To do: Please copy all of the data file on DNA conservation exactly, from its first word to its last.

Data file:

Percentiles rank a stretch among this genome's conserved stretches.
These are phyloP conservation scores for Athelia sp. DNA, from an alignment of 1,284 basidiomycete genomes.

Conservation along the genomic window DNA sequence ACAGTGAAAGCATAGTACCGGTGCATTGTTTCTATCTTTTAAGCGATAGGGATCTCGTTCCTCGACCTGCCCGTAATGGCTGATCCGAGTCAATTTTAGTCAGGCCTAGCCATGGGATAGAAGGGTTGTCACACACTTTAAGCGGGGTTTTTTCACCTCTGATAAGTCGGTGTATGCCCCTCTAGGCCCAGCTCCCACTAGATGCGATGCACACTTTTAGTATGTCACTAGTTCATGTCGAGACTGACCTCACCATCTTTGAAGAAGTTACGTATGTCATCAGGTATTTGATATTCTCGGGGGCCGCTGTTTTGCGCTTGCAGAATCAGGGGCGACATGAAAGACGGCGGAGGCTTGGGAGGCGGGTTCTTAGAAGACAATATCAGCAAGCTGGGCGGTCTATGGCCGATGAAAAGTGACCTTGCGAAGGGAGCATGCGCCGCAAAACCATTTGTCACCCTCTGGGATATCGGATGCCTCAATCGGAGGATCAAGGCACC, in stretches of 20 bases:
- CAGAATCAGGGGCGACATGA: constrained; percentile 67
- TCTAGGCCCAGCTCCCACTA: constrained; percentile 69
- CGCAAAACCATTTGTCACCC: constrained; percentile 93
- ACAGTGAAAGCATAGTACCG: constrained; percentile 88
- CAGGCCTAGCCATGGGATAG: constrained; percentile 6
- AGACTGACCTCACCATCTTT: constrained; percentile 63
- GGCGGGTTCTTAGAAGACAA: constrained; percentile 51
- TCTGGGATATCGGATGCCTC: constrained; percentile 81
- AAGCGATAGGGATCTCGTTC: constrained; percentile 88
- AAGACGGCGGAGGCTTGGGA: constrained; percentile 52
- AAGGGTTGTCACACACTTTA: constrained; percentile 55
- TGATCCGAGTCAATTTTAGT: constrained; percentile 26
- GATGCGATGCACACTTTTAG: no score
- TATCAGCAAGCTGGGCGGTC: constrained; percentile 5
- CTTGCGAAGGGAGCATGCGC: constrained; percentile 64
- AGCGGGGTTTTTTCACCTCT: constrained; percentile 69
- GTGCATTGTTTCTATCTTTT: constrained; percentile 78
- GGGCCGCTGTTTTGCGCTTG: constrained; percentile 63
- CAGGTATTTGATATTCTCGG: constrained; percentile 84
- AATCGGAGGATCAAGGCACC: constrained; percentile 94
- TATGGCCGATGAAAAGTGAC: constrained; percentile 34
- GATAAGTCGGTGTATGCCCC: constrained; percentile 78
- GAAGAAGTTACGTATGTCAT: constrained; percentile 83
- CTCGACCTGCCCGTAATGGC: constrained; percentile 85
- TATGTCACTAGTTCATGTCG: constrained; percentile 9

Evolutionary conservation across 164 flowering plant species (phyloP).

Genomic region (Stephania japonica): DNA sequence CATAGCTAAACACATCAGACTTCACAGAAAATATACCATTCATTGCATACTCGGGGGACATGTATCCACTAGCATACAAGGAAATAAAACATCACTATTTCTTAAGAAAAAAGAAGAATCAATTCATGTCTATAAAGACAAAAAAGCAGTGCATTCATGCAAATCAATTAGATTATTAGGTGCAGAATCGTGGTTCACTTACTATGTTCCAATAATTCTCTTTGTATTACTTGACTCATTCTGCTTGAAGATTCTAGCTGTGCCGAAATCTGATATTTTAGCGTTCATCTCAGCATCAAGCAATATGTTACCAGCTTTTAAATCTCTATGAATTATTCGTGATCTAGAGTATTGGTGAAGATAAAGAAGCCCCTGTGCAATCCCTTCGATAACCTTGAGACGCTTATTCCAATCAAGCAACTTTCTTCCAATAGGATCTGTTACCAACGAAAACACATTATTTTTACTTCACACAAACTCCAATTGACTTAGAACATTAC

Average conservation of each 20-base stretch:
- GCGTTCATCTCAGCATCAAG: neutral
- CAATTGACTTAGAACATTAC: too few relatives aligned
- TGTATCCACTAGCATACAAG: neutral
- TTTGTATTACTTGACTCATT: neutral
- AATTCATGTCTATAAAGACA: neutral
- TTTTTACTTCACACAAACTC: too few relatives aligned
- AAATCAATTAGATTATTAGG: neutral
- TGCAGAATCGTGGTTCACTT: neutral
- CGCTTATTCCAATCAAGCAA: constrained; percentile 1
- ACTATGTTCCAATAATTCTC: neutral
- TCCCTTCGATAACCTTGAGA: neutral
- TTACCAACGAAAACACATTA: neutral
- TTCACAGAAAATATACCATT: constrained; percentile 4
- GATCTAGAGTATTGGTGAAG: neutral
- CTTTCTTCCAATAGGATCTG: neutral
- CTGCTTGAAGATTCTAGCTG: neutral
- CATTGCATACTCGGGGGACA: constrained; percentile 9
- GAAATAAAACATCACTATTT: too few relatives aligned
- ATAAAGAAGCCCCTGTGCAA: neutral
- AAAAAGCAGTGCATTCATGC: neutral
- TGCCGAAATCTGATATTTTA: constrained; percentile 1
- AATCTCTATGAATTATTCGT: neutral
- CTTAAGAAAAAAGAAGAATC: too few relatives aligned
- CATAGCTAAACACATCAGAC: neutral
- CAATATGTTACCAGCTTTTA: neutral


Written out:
Percentiles rank a stretch among this genome's conserved stretches.
These are phyloP conservation scores for Athelia sp. DNA, from an alignment of 1,284 basidiomycete genomes.

Conservation along the genomic window DNA sequence ACAGTGAAAGCATAGTACCGGTGCATTGTTTCTATCTTTTAAGCGATAGGGATCTCGTTCCTCGACCTGCCCGTAATGGCTGATCCGAGTCAATTTTAGTCAGGCCTAGCCATGGGATAGAAGGGTTGTCACACACTTTAAGCGGGGTTTTTTCACCTCTGATAAGTCGGTGTATGCCCCTCTAGGCCCAGCTCCCACTAGATGCGATGCACACTTTTAGTATGTCACTAGTTCATGTCGAGACTGACCTCACCATCTTTGAAGAAGTTACGTATGTCATCAGGTATTTGATATTCTCGGGGGCCGCTGTTTTGCGCTTGCAGAATCAGGGGCGACATGAAAGACGGCGGAGGCTTGGGAGGCGGGTTCTTAGAAGACAATATCAGCAAGCTGGGCGGTCTATGGCCGATGAAAAGTGACCTTGCGAAGGGAGCATGCGCCGCAAAACCATTTGTCACCCTCTGGGATATCGGATGCCTCAATCGGAGGATCAAGGCACC, in stretches of 20 bases:
- CAGAATCAGGGGCGACATGA: constrained; percentile 67
- TCTAGGCCCAGCTCCCACTA: constrained; percentile 69
- CGCAAAACCATTTGTCACCC: constrained; percentile 93
- ACAGTGAAAGCATAGTACCG: constrained; percentile 88
- CAGGCCTAGCCATGGGATAG: constrained; percentile 6
- AGACTGACCTCACCATCTTT: constrained; percentile 63
- GGCGGGTTCTTAGAAGACAA: constrained; percentile 51
- TCTGGGATATCGGATGCCTC: constrained; percentile 81
- AAGCGATAGGGATCTCGTTC: constrained; percentile 88
- AAGACGGCGGAGGCTTGGGA: constrained; percentile 52
- AAGGGTTGTCACACACTTTA: constrained; percentile 55
- TGATCCGAGTCAATTTTAGT: constrained; percentile 26
- GATGCGATGCACACTTTTAG: no score
- TATCAGCAAGCTGGGCGGTC: constrained; percentile 5
- CTTGCGAAGGGAGCATGCGC: constrained; percentile 64
- AGCGGGGTTTTTTCACCTCT: constrained; percentile 69
- GTGCATTGTTTCTATCTTTT: constrained; percentile 78
- GGGCCGCTGTTTTGCGCTTG: constrained; percentile 63
- CAGGTATTTGATATTCTCGG: constrained; percentile 84
- AATCGGAGGATCAAGGCACC: constrained; percentile 94
- TATGGCCGATGAAAAGTGAC: constrained; percentile 34
- GATAAGTCGGTGTATGCCCC: constrained; percentile 78
- GAAGAAGTTACGTATGTCAT: constrained; percentile 83
- CTCGACCTGCCCGTAATGGC: constrained; percentile 85
- TATGTCACTAGTTCATGTCG: constrained; percentile 9

Evolutionary conservation across 164 flowering plant species (phyloP).

Genomic region (Stephania japonica): DNA sequence CATAGCTAAACACATCAGACTTCACAGAAAATATACCATTCATTGCATACTCGGGGGACATGTATCCACTAGCATACAAGGAAATAAAACATCACTATTTCTTAAGAAAAAAGAAGAATCAATTCATGTCTATAAAGACAAAAAAGCAGTGCATTCATGCAAATCAATTAGATTATTAGGTGCAGAATCGTGGTTCACTTACTATGTTCCAATAATTCTCTTTGTATTACTTGACTCATTCTGCTTGAAGATTCTAGCTGTGCCGAAATCTGATATTTTAGCGTTCATCTCAGCATCAAGCAATATGTTACCAGCTTTTAAATCTCTATGAATTATTCGTGATCTAGAGTATTGGTGAAGATAAAGAAGCCCCTGTGCAATCCCTTCGATAACCTTGAGACGCTTATTCCAATCAAGCAACTTTCTTCCAATAGGATCTGTTACCAACGAAAACACATTATTTTTACTTCACACAAACTCCAATTGACTTAGAACATTAC

Average conservation of each 20-base stretch:
- GCGTTCATCTCAGCATCAAG: neutral
- CAATTGACTTAGAACATTAC: too few relatives aligned
- TGTATCCACTAGCATACAAG: neutral
- TTTGTATTACTTGACTCATT: neutral
- AATTCATGTCTATAAAGACA: neutral
- TTTTTACTTCACACAAACTC: too few relatives aligned
- AAATCAATTAGATTATTAGG: neutral
- TGCAGAATCGTGGTTCACTT: neutral
- CGCTTATTCCAATCAAGCAA: constrained; percentile 1
- ACTATGTTCCAATAATTCTC: neutral
- TCCCTTCGATAACCTTGAGA: neutral
- TTACCAACGAAAACACATTA: neutral
- TTCACAGAAAATATACCATT: constrained; percentile 4
- GATCTAGAGTATTGGTGAAG: neutral
- CTTTCTTCCAATAGGATCTG: neutral
- CTGCTTGAAGATTCTAGCTG: neutral
- CATTGCATACTCGGGGGACA: constrained; percentile 9
- GAAATAAAACATCACTATTT: too few relatives aligned
- ATAAAGAAGCCCCTGTGCAA: neutral
- AAAAAGCAGTGCATTCATGC: neutral
- TGCCGAAATCTGATATTTTA: constrained; percentile 1
- AATCTCTATGAATTATTCGT: neutral
- CTTAAGAAAAAAGAAGAATC: too few relatives aligned
- CATAGCTAAACACATCAGAC: neutral
- CAATATGTTACCAGCTTTTA: neutral